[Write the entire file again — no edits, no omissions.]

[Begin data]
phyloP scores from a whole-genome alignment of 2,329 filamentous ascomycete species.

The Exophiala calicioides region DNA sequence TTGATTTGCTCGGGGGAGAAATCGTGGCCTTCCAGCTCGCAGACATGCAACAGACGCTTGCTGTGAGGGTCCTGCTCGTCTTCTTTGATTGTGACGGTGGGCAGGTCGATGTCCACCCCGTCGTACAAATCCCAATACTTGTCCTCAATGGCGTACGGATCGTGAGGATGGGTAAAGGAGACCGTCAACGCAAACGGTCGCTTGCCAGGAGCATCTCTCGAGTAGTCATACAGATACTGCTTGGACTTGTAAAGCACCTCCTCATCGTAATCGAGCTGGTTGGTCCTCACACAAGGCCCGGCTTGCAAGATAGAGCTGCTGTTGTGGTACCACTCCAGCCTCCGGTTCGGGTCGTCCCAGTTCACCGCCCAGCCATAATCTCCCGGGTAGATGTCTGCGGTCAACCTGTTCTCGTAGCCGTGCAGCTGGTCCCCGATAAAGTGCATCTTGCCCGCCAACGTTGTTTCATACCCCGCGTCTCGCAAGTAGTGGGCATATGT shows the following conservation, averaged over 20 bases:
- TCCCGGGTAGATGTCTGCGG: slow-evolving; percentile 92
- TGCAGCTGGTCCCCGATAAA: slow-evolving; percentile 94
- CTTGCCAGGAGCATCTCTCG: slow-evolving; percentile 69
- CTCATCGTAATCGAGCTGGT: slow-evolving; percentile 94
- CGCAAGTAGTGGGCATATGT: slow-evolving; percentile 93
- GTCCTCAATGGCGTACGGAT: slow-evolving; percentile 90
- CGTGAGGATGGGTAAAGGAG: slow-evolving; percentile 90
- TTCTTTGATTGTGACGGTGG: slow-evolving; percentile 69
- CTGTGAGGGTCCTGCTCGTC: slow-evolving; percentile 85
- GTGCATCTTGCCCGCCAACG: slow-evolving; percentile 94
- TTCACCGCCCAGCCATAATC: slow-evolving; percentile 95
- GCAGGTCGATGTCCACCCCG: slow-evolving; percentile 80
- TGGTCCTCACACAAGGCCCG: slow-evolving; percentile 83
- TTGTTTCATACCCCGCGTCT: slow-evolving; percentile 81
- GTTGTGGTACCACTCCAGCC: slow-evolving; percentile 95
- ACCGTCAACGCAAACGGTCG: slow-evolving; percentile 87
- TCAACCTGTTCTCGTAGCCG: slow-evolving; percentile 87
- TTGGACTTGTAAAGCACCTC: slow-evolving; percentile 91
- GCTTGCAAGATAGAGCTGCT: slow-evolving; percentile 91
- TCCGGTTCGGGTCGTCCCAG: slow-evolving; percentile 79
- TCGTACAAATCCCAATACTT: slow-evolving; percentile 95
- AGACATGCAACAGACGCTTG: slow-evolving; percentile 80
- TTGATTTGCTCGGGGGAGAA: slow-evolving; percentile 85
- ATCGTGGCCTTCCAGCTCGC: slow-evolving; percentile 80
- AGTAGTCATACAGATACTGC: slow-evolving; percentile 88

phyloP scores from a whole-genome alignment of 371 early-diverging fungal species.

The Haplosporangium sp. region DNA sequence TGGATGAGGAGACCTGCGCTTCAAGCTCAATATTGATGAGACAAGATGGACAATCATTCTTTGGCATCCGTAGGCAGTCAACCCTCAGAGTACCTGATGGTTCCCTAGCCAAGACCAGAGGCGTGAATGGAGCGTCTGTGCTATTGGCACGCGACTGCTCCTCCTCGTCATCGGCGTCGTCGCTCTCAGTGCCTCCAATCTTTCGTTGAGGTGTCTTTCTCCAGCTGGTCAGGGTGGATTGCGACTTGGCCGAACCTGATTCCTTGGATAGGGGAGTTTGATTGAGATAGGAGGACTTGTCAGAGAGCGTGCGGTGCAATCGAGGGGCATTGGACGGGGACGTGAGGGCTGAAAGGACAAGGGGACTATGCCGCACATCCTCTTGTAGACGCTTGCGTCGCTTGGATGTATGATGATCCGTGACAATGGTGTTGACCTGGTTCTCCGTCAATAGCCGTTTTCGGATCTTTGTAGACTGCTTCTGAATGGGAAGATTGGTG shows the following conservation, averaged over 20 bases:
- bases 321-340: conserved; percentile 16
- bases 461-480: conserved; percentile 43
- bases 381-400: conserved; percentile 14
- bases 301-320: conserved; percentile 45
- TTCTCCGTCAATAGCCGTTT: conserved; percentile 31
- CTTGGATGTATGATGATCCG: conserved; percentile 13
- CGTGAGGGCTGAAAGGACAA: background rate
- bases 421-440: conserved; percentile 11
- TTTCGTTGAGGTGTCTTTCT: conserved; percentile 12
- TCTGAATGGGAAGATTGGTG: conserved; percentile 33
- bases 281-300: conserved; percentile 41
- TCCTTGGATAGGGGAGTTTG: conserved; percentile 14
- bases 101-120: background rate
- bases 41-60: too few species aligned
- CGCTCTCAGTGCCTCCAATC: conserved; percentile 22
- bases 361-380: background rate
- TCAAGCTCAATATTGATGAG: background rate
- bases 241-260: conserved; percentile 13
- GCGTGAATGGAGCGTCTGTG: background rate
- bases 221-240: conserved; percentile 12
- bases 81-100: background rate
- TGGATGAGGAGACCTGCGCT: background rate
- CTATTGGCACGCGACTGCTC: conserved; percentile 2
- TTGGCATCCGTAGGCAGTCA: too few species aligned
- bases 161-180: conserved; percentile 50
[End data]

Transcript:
phyloP scores from a whole-genome alignment of 2,329 filamentous ascomycete species.

The Exophiala calicioides region DNA sequence TTGATTTGCTCGGGGGAGAAATCGTGGCCTTCCAGCTCGCAGACATGCAACAGACGCTTGCTGTGAGGGTCCTGCTCGTCTTCTTTGATTGTGACGGTGGGCAGGTCGATGTCCACCCCGTCGTACAAATCCCAATACTTGTCCTCAATGGCGTACGGATCGTGAGGATGGGTAAAGGAGACCGTCAACGCAAACGGTCGCTTGCCAGGAGCATCTCTCGAGTAGTCATACAGATACTGCTTGGACTTGTAAAGCACCTCCTCATCGTAATCGAGCTGGTTGGTCCTCACACAAGGCCCGGCTTGCAAGATAGAGCTGCTGTTGTGGTACCACTCCAGCCTCCGGTTCGGGTCGTCCCAGTTCACCGCCCAGCCATAATCTCCCGGGTAGATGTCTGCGGTCAACCTGTTCTCGTAGCCGTGCAGCTGGTCCCCGATAAAGTGCATCTTGCCCGCCAACGTTGTTTCATACCCCGCGTCTCGCAAGTAGTGGGCATATGT shows the following conservation, averaged over 20 bases:
- TCCCGGGTAGATGTCTGCGG: slow-evolving; percentile 92
- TGCAGCTGGTCCCCGATAAA: slow-evolving; percentile 94
- CTTGCCAGGAGCATCTCTCG: slow-evolving; percentile 69
- CTCATCGTAATCGAGCTGGT: slow-evolving; percentile 94
- CGCAAGTAGTGGGCATATGT: slow-evolving; percentile 93
- GTCCTCAATGGCGTACGGAT: slow-evolving; percentile 90
- CGTGAGGATGGGTAAAGGAG: slow-evolving; percentile 90
- TTCTTTGATTGTGACGGTGG: slow-evolving; percentile 69
- CTGTGAGGGTCCTGCTCGTC: slow-evolving; percentile 85
- GTGCATCTTGCCCGCCAACG: slow-evolving; percentile 94
- TTCACCGCCCAGCCATAATC: slow-evolving; percentile 95
- GCAGGTCGATGTCCACCCCG: slow-evolving; percentile 80
- TGGTCCTCACACAAGGCCCG: slow-evolving; percentile 83
- TTGTTTCATACCCCGCGTCT: slow-evolving; percentile 81
- GTTGTGGTACCACTCCAGCC: slow-evolving; percentile 95
- ACCGTCAACGCAAACGGTCG: slow-evolving; percentile 87
- TCAACCTGTTCTCGTAGCCG: slow-evolving; percentile 87
- TTGGACTTGTAAAGCACCTC: slow-evolving; percentile 91
- GCTTGCAAGATAGAGCTGCT: slow-evolving; percentile 91
- TCCGGTTCGGGTCGTCCCAG: slow-evolving; percentile 79
- TCGTACAAATCCCAATACTT: slow-evolving; percentile 95
- AGACATGCAACAGACGCTTG: slow-evolving; percentile 80
- TTGATTTGCTCGGGGGAGAA: slow-evolving; percentile 85
- ATCGTGGCCTTCCAGCTCGC: slow-evolving; percentile 80
- AGTAGTCATACAGATACTGC: slow-evolving; percentile 88

phyloP scores from a whole-genome alignment of 371 early-diverging fungal species.

The Haplosporangium sp. region DNA sequence TGGATGAGGAGACCTGCGCTTCAAGCTCAATATTGATGAGACAAGATGGACAATCATTCTTTGGCATCCGTAGGCAGTCAACCCTCAGAGTACCTGATGGTTCCCTAGCCAAGACCAGAGGCGTGAATGGAGCGTCTGTGCTATTGGCACGCGACTGCTCCTCCTCGTCATCGGCGTCGTCGCTCTCAGTGCCTCCAATCTTTCGTTGAGGTGTCTTTCTCCAGCTGGTCAGGGTGGATTGCGACTTGGCCGAACCTGATTCCTTGGATAGGGGAGTTTGATTGAGATAGGAGGACTTGTCAGAGAGCGTGCGGTGCAATCGAGGGGCATTGGACGGGGACGTGAGGGCTGAAAGGACAAGGGGACTATGCCGCACATCCTCTTGTAGACGCTTGCGTCGCTTGGATGTATGATGATCCGTGACAATGGTGTTGACCTGGTTCTCCGTCAATAGCCGTTTTCGGATCTTTGTAGACTGCTTCTGAATGGGAAGATTGGTG shows the following conservation, averaged over 20 bases:
- bases 321-340: conserved; percentile 16
- bases 461-480: conserved; percentile 43
- bases 381-400: conserved; percentile 14
- bases 301-320: conserved; percentile 45
- TTCTCCGTCAATAGCCGTTT: conserved; percentile 31
- CTTGGATGTATGATGATCCG: conserved; percentile 13
- CGTGAGGGCTGAAAGGACAA: background rate
- bases 421-440: conserved; percentile 11
- TTTCGTTGAGGTGTCTTTCT: conserved; percentile 12
- TCTGAATGGGAAGATTGGTG: conserved; percentile 33
- bases 281-300: conserved; percentile 41
- TCCTTGGATAGGGGAGTTTG: conserved; percentile 14
- bases 101-120: background rate
- bases 41-60: too few species aligned
- CGCTCTCAGTGCCTCCAATC: conserved; percentile 22
- bases 361-380: background rate
- TCAAGCTCAATATTGATGAG: background rate
- bases 241-260: conserved; percentile 13
- GCGTGAATGGAGCGTCTGTG: background rate
- bases 221-240: conserved; percentile 12
- bases 81-100: background rate
- TGGATGAGGAGACCTGCGCT: background rate
- CTATTGGCACGCGACTGCTC: conserved; percentile 2
- TTGGCATCCGTAGGCAGTCA: too few species aligned
- bases 161-180: conserved; percentile 50